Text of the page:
Double Bass is a commonly confused term in music, so let’s talk about it for a second!
The instrument in the photo is called a Double Bass. It’s a stringed instrument and sounds like this.
This is not a cello! They are commonly confused but the double bass is larger. It’s also sometimes just called “bass” but that’s even more confusing for our purposes, so we’re sticking with double bass.
“Double Bass” is also a term for metal music, where the drummer will have two bass drums. Here is an example.
So why or when would I need to know this as a songwriter?
If you’re asking a producer for “double bass” on a track, you could get very different results if there is a misunderstanding! Of course, if you are a metal writer or classical composer, it will be easier to determine. But still, it’s important to specify what you mean just to avoid costly errors. When the producers have to hire out session musicians, that cost affects your cost (unless you or your producer happen to be gifted double bass players of either variety, which is rare). Even if the track is not used, the musician still gets paid, so you don’t want a double bass track that you’ve paid for that you can’t even use.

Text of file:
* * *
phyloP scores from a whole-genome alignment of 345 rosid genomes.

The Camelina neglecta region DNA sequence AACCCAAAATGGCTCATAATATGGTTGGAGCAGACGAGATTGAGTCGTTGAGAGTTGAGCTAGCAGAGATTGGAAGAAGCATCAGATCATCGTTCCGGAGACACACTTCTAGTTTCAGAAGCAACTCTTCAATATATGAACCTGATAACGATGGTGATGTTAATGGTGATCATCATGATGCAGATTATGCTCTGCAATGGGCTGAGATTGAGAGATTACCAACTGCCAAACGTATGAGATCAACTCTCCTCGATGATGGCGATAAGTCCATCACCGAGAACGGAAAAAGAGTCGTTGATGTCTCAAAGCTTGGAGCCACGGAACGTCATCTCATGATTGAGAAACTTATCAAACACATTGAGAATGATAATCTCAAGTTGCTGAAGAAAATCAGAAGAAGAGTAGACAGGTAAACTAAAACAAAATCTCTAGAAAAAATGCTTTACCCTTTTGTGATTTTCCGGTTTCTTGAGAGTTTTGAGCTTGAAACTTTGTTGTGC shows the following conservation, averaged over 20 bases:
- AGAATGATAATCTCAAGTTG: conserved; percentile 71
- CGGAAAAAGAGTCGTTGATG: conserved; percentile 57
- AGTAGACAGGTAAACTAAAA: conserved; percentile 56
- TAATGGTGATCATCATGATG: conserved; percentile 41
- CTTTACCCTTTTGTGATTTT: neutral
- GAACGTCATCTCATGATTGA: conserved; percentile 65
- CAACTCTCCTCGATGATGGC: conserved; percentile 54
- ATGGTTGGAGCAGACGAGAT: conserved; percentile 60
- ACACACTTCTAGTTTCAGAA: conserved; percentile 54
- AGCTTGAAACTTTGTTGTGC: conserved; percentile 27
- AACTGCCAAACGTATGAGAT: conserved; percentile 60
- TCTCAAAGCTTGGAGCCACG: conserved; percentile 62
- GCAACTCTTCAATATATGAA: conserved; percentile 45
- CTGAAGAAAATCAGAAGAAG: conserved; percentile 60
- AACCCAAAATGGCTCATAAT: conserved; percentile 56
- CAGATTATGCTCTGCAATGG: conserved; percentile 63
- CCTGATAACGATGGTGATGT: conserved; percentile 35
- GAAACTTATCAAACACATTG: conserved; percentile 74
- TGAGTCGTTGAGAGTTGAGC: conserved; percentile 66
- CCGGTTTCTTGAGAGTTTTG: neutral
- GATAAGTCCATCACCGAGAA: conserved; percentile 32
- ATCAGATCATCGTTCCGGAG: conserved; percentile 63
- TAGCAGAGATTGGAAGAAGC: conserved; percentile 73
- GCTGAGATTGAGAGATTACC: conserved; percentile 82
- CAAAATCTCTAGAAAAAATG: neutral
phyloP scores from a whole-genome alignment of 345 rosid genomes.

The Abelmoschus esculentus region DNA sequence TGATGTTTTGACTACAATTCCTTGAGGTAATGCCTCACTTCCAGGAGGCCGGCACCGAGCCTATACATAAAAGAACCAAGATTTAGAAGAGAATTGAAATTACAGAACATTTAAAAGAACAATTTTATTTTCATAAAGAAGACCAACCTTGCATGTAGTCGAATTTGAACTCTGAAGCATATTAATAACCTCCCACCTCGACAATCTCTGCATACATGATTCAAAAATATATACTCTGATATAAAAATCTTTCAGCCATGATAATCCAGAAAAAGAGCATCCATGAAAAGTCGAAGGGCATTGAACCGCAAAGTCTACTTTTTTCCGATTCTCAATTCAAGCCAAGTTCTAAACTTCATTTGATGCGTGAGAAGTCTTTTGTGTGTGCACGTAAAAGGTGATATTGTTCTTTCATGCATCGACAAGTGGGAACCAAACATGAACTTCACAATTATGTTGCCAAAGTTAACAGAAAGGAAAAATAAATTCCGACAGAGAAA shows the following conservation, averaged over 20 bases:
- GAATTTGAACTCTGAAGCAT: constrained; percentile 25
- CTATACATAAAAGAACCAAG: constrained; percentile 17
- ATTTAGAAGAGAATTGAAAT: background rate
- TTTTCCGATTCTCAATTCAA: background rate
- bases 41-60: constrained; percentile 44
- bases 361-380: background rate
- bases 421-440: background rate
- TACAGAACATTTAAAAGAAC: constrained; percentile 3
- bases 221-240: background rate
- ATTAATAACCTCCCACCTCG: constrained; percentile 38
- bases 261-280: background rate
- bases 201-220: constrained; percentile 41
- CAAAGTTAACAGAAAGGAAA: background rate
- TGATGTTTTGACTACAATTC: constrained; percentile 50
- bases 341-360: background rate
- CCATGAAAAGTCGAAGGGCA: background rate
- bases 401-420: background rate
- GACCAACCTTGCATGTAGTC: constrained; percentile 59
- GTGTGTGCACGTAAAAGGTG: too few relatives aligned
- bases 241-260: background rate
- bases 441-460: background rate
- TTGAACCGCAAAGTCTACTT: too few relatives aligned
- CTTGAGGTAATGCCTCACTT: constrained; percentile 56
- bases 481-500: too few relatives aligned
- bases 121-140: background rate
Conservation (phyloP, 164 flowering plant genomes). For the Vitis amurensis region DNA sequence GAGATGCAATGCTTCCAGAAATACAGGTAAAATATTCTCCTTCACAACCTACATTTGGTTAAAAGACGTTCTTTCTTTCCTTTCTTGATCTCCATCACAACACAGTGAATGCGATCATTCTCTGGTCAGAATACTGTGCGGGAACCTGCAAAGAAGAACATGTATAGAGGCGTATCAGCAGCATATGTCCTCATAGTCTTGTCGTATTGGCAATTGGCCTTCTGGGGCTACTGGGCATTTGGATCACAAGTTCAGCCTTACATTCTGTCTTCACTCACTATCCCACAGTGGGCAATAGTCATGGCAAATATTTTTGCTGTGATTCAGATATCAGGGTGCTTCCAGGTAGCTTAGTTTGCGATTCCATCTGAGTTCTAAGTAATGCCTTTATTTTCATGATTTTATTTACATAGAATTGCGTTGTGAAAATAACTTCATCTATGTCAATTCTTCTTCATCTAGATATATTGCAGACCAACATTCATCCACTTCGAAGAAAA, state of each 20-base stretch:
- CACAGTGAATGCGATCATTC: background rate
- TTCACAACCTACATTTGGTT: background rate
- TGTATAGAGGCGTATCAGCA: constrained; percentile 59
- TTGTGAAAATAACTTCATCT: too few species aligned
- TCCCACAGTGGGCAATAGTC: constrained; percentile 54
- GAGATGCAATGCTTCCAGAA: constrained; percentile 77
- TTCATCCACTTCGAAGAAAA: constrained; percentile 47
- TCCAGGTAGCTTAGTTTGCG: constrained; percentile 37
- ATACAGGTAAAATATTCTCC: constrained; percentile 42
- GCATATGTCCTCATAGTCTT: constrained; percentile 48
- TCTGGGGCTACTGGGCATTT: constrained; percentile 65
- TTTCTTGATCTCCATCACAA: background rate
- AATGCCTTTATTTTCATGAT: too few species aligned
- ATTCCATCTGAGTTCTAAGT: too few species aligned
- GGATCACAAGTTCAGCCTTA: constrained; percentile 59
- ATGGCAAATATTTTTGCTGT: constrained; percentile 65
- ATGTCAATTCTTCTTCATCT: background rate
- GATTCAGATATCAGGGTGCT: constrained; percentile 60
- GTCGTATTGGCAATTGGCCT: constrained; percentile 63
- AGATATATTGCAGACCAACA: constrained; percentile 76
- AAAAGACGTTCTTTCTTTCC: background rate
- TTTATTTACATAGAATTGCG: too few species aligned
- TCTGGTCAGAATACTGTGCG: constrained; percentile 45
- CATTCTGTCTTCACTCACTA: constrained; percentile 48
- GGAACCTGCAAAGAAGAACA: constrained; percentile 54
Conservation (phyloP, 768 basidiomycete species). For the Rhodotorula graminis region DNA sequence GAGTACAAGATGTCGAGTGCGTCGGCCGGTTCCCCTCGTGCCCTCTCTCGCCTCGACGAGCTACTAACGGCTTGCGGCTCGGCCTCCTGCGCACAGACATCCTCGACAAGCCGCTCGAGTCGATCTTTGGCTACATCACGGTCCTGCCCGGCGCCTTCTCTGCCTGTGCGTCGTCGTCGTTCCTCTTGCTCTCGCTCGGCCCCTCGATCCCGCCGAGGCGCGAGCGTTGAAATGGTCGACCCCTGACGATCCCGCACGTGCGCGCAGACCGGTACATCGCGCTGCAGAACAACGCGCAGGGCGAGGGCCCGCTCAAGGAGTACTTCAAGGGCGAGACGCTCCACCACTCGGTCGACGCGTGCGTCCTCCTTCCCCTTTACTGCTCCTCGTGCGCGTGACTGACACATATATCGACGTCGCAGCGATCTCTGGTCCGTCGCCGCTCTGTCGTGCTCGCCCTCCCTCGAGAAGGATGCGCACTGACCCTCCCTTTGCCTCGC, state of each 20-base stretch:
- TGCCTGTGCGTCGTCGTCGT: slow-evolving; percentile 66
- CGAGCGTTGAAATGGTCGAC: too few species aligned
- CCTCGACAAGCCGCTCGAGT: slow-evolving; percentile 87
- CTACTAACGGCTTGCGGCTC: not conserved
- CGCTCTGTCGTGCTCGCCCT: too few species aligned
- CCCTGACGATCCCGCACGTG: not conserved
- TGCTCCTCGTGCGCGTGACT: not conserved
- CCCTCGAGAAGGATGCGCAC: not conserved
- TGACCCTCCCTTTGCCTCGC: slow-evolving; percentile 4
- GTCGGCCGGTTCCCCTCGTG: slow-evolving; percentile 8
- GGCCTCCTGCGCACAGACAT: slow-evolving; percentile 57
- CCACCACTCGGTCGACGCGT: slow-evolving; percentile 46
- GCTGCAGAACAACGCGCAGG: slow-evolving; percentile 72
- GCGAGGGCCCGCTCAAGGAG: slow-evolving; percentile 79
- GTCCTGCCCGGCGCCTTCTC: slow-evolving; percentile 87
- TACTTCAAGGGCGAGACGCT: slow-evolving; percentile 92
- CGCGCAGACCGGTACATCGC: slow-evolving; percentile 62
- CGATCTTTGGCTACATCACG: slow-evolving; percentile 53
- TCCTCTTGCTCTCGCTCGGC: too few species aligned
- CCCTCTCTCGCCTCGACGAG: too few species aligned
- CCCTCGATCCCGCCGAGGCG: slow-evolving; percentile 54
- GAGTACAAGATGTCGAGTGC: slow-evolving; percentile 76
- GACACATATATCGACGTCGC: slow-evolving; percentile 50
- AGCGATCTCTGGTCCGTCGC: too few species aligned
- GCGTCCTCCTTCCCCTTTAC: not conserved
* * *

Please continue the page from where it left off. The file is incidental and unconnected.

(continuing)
Good producers will always clarify and ask questions to determine your needs, but if you go into the session already knowing you want “a double bass stringed instrument” or “double bass drums” that will save a lot of time and confusion!
For more tips on communicating with session musicians and producers, check out my book, Way Less Cowbell here.